North Carolina Tar Heels by the numbers

Congratulations to the 2017 NCAA champions!

Congratulations to North Carolina, the 2017 men’s Division I basketball champions!

Surely you’ve been hearing plenty about the Tar Heels during their tournament run, but here we’ve gathered some good, hard numbers to share with you.

21,750 seats in the Dean Smith Center, where the Tar Heels play their home games.

100 games Roy Williams has coached that took place during an NCAA tournament.

20 Final Four appearances, which is the most of any school in the NCAA.

13 championships won by North Carolina schools: UNC, Duke, and NC State.

8 years since UNC’s last title win in 2009, against Michigan State, 89-72.

6 tournament wins for UNC total.

5 tournament wins by Duke (suck it.)

3 Rameses mascots that appear at UNC events.

1 year since a heartbreaking loss to Villanova in the final game.

The Warriors blew a 3-1 lead.

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It’s been 30 years since ‘One Shining Moment’ first aired. Let’s appreciate it.

The song is the greatest college basketball tradition.

There’s one thing I’ll never forget about the 2014 Final Four. After the confetti rained and the nets got cut, UConn’s entire team gathered in a corner of the court to crane their necks up at the giant screen at AT&T Stadium in Arlington, Texas. They were watching this:

That montage is set to the song “One Shining Moment, and it’s how every college basketball season has closed since 1987.

The NCAA tournament is one of the most unique events on the American sports calendar. It features three weeks of high drama, passion, and twists and turns. In just over three minutes, CBS producers pack in a synopsis of March Madness, and cap it off with a tribute to that season’s national champion.

The first one aired in 1987.

The song was created by a composer named David Barrett, who said he knew he had college basketball’s anthem as soon as he wrote it in the fall of 1986. But it was almost a different sport’s soundtrack. Barrett said CBS had designs on debuting “One Shining Moment” after Super Bowl 21, but it didn’t make air that night.

Instead it was used after Indiana won the national title a few months later.

And after North Carolina won the national championship game over Gonzaga, we made our own version to commemorate the achievement.

There’s a pretty common beat to the montage.

It lends a familiarity to things as well. The video usually starts with cheerleaders, mascots, and fans to show the pageantry of the tournament in the opening refrain, before getting to the players and moments themselves. There are always dunks and buzzer-beaters and whatever noteworthy clip went viral during the tournament (think something like a player dancing).

It builds to the end where moments from the Final Four are featured, typically with a clip of CBS play-by-play man Jim Nantz setting the scene before the semifinals, and then whatever it is he said when the buzzer sounded and the champion is crowned.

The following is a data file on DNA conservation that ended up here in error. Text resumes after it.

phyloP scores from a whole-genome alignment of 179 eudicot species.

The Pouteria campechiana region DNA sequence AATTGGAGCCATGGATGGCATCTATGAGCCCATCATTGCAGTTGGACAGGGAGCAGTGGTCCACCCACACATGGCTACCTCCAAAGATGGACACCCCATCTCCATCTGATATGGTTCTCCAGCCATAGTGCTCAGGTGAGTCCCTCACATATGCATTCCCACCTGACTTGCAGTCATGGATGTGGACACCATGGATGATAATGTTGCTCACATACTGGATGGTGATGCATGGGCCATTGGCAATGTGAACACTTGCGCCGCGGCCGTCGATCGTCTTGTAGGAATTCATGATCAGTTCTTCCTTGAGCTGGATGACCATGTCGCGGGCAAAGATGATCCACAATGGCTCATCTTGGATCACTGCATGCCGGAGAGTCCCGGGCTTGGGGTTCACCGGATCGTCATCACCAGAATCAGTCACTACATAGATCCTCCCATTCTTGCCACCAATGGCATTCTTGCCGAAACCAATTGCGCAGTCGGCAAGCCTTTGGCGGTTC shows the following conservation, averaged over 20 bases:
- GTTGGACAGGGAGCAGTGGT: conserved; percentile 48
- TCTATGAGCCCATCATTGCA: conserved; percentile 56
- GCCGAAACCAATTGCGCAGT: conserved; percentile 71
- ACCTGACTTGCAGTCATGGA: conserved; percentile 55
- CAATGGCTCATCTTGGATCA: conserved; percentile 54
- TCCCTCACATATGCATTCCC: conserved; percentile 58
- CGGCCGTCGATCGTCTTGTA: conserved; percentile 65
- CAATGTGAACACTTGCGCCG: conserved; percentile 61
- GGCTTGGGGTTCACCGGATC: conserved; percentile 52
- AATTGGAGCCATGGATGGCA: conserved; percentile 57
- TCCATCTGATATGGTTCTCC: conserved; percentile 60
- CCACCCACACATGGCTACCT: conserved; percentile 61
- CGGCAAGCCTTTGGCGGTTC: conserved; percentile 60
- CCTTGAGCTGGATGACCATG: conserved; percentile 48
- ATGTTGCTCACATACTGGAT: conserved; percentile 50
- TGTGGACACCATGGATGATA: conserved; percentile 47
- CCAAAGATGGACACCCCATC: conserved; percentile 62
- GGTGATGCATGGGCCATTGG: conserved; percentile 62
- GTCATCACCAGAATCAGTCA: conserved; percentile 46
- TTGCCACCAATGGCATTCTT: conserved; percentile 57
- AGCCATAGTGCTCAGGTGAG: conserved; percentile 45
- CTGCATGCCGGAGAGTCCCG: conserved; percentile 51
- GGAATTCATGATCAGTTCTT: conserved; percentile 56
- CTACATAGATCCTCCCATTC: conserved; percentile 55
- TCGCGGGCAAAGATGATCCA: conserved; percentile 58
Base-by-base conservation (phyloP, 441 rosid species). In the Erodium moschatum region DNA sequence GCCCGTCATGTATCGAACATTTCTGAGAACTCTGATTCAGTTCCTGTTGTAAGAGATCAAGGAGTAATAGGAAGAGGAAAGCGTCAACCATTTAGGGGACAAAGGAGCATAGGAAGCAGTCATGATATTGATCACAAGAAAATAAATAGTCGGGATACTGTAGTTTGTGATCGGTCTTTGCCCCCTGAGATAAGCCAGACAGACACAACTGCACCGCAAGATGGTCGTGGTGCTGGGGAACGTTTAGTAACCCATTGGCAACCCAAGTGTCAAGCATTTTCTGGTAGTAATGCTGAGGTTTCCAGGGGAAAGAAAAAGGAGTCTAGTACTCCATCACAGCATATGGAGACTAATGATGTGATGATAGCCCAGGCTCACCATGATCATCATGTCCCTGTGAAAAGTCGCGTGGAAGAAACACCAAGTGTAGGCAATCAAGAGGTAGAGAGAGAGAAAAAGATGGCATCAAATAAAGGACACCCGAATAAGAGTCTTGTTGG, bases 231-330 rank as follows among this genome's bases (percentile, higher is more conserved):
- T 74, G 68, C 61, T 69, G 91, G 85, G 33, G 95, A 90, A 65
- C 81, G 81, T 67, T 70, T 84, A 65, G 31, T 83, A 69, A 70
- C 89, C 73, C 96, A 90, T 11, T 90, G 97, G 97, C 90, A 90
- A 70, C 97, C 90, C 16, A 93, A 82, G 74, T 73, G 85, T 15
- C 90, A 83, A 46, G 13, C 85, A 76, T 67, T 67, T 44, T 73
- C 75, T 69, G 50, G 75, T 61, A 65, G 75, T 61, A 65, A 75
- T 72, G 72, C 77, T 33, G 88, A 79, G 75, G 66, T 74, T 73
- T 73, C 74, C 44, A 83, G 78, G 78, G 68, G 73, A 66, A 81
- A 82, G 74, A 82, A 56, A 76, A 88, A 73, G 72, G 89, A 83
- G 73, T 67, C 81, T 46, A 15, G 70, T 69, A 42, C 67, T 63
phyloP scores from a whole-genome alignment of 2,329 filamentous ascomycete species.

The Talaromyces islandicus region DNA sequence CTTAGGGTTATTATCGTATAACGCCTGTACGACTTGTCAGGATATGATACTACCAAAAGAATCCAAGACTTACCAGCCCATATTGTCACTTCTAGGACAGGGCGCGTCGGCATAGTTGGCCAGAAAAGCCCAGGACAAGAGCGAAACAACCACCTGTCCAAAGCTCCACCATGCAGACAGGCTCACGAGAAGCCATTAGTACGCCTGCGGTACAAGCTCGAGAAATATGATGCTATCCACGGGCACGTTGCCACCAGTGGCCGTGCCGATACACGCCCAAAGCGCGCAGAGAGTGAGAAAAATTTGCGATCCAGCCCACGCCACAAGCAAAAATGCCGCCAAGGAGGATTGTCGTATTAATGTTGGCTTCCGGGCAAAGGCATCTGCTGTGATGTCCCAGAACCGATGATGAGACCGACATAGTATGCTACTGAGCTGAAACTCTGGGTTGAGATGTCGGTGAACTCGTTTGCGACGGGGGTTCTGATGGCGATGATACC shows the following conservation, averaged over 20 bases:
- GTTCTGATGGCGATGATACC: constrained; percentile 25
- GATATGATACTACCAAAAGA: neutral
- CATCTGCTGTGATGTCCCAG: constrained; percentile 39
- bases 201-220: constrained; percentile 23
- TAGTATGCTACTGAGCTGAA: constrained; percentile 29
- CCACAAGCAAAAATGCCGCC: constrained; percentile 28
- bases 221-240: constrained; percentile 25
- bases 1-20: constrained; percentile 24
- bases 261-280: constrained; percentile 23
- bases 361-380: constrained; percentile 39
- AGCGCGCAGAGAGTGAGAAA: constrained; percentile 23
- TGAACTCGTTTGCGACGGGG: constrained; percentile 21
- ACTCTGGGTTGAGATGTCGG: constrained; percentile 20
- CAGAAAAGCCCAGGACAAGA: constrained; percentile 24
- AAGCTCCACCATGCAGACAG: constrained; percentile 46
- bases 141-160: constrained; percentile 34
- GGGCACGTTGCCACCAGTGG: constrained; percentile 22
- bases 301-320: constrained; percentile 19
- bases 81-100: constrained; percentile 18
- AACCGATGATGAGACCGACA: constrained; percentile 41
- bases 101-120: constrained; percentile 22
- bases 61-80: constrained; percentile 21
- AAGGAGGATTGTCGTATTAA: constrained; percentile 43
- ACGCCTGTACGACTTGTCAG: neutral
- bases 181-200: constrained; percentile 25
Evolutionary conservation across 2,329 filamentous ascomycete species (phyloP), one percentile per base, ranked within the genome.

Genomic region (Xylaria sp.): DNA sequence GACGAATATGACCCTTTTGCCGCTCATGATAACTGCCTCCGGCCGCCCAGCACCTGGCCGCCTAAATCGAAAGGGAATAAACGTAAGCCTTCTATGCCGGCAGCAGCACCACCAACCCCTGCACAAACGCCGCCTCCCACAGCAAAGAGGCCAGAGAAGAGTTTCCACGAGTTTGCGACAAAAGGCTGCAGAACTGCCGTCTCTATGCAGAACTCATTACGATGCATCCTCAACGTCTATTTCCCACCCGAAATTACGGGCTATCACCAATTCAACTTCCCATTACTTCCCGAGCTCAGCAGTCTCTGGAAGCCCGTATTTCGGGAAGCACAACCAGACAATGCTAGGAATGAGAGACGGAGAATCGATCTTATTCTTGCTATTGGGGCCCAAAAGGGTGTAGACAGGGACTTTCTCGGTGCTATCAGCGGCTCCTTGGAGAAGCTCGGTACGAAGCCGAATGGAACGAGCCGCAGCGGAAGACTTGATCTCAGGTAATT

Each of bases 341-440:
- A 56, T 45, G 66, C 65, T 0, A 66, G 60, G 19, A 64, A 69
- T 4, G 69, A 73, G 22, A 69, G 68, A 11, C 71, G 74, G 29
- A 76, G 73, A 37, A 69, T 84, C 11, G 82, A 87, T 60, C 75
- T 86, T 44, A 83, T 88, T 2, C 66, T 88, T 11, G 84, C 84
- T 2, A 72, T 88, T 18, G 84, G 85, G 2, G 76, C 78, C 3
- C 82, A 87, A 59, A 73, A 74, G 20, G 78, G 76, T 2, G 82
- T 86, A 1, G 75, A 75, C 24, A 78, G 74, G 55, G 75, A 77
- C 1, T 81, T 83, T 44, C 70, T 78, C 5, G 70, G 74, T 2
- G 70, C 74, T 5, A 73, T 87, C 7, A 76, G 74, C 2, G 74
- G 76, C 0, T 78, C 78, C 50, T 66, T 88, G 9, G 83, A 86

Throughout the years, the song has changed as has the singer.

When you watch One Shining Moments throughout the 1990s, you’ll notice that they’re about 40 seconds shorter than the current version. It’s because CBS was using an abridged version of the song. In 2000, the fuller version of the song debuted on the telecast and the network hasn’t looked back.

From 1987-1993, Barrett sung the montage before R&B singer Teddy Pendergrass took over from 1994-1999.

Barrett returned to voice the montage from 2000-2003. But in 2003, the only man truly fit to sing the song took up the mantel. Luther Vandross’s velvety smooth voice graced our televisions that year and we’re all much better for it (pay no mind to the 2010 version with Jennifer Hudson, it never happened as far as I’m concerned).

On an alternate feed of the 2016 championship game, a “One Shining Moment” tailored to Villanova sung by Ne-Yo aired as well. Charles Barkley voiced a version to promo TBS’s airing of the national championship for the first time, but parental discretion is advised before viewing.

Vandross’s version remains the most indelible because it’s the best. No matter what the powers that be do to change things up, his version reigns supreme. It’s the one whoever wins the title tonight will gather at one end of the court — together — to watch as champions.

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The referees are ruining the second half of Gonzaga-North Carolina

This has been brutal to watch.

The officials at the NCAA tournament’s national title game between North Carolina and Gonzaga have been under heavy criticism all Monday night. There have been more than 40 fouls called as of this moment late in the second half, and people are angry.

Foul trouble has marred the second half of the title game. In the final 10 minutes, Gonzaga had three big men playing with four fouls. (In the college game, five is a disqualification.) Przemek Karnowski, Zach Collins, and Johnathan Williams all had to tread carefully for a long time on the Gonzaga side. North Carolina center Kennedy Meeks picked up a dubious fourth foul with 9:42 left on the clock, too.